Young Goodman Brown | Literature Criticism Critical Essay by James C. Keil

This literature criticism consists of approximately 24 pages of analysis & critique of Young Goodman Brown.
This section contains 7,118 words
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Critical Essay by James C. Keil

SOURCE: "Hawthorne's 'Young Goodman Brown': Early Nineteenth-Century and Puritan Constructions of Gender," in The New England Quarterly, Vol. LXIX, No. 1, March, 1996, pp. 33-55.

In this essay, Keil examines "Young Goodman Brown" in terms of nineteenth-century views concerning masculinity and femininity.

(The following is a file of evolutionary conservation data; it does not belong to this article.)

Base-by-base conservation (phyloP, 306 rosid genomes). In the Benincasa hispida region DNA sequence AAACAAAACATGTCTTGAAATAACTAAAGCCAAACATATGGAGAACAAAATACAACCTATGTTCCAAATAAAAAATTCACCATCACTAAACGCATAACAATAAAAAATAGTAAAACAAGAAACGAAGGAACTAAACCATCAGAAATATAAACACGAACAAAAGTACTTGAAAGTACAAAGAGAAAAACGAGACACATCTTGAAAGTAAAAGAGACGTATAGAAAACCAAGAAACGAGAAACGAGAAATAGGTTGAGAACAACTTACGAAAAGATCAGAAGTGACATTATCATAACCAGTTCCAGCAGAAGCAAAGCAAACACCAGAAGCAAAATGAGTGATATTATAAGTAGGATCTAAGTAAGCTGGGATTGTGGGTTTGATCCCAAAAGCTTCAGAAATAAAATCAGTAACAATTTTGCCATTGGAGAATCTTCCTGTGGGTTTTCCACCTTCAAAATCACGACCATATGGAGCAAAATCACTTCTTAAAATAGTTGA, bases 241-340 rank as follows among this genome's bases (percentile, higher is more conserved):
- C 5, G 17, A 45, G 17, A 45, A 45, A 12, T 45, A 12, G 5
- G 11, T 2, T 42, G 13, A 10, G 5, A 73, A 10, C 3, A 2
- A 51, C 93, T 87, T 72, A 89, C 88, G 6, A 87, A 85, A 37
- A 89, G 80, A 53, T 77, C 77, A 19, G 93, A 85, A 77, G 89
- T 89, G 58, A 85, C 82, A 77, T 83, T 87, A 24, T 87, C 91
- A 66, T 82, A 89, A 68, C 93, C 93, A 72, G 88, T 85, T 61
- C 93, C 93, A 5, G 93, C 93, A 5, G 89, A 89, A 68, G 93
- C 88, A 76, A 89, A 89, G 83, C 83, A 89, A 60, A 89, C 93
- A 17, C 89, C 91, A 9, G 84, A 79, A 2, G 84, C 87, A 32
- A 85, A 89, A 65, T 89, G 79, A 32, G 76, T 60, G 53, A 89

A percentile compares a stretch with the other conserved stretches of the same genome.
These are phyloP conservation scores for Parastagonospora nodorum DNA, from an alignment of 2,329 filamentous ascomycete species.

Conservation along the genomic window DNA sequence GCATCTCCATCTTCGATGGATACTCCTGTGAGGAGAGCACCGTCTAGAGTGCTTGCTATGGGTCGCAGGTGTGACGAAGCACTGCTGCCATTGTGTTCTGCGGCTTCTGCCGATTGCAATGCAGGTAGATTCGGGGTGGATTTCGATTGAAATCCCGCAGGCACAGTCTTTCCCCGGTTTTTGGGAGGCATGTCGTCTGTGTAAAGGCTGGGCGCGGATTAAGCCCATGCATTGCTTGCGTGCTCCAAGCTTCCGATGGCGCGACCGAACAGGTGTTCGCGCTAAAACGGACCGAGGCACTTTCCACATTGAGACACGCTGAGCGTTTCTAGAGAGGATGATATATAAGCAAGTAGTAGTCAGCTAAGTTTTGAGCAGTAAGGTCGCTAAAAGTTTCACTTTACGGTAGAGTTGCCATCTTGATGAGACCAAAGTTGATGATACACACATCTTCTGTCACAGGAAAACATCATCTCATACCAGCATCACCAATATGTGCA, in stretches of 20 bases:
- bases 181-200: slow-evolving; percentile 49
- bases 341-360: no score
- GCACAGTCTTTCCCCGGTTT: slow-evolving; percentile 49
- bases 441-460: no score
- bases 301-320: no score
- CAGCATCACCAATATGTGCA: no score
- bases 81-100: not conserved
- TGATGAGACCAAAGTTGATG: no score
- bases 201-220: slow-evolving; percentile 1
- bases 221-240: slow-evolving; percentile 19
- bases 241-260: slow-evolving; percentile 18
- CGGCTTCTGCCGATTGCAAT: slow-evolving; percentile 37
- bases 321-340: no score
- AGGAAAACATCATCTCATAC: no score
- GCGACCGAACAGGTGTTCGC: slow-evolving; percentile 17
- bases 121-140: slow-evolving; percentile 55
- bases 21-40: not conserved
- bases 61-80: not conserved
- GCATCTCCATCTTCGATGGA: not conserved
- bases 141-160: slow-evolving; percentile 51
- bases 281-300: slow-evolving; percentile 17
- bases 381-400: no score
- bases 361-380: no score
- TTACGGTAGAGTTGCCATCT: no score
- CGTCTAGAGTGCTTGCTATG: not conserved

Nathaniel Hawthorne's "Young Goodman Brown" traditionally has been read as an examination of crises of faith, morality, and/or psychosexuality. Early readings focused on questions of theology and conduct, but since the opening years of the 1950s, a second category of readings has emphasized the psychosexual elements. Roy Male, for example, argued [in Hawthorne's Tragic Vision, 1957] that "the dark night in the forest is essentially a sexual experience, though it is also much more," while Frederick Crews observed [in The Sins of the Fathers: Hawthorne...

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This section contains 7,118 words
(approx. 24 pages at 300 words per page)
Buy the Critical Essay by James C. Keil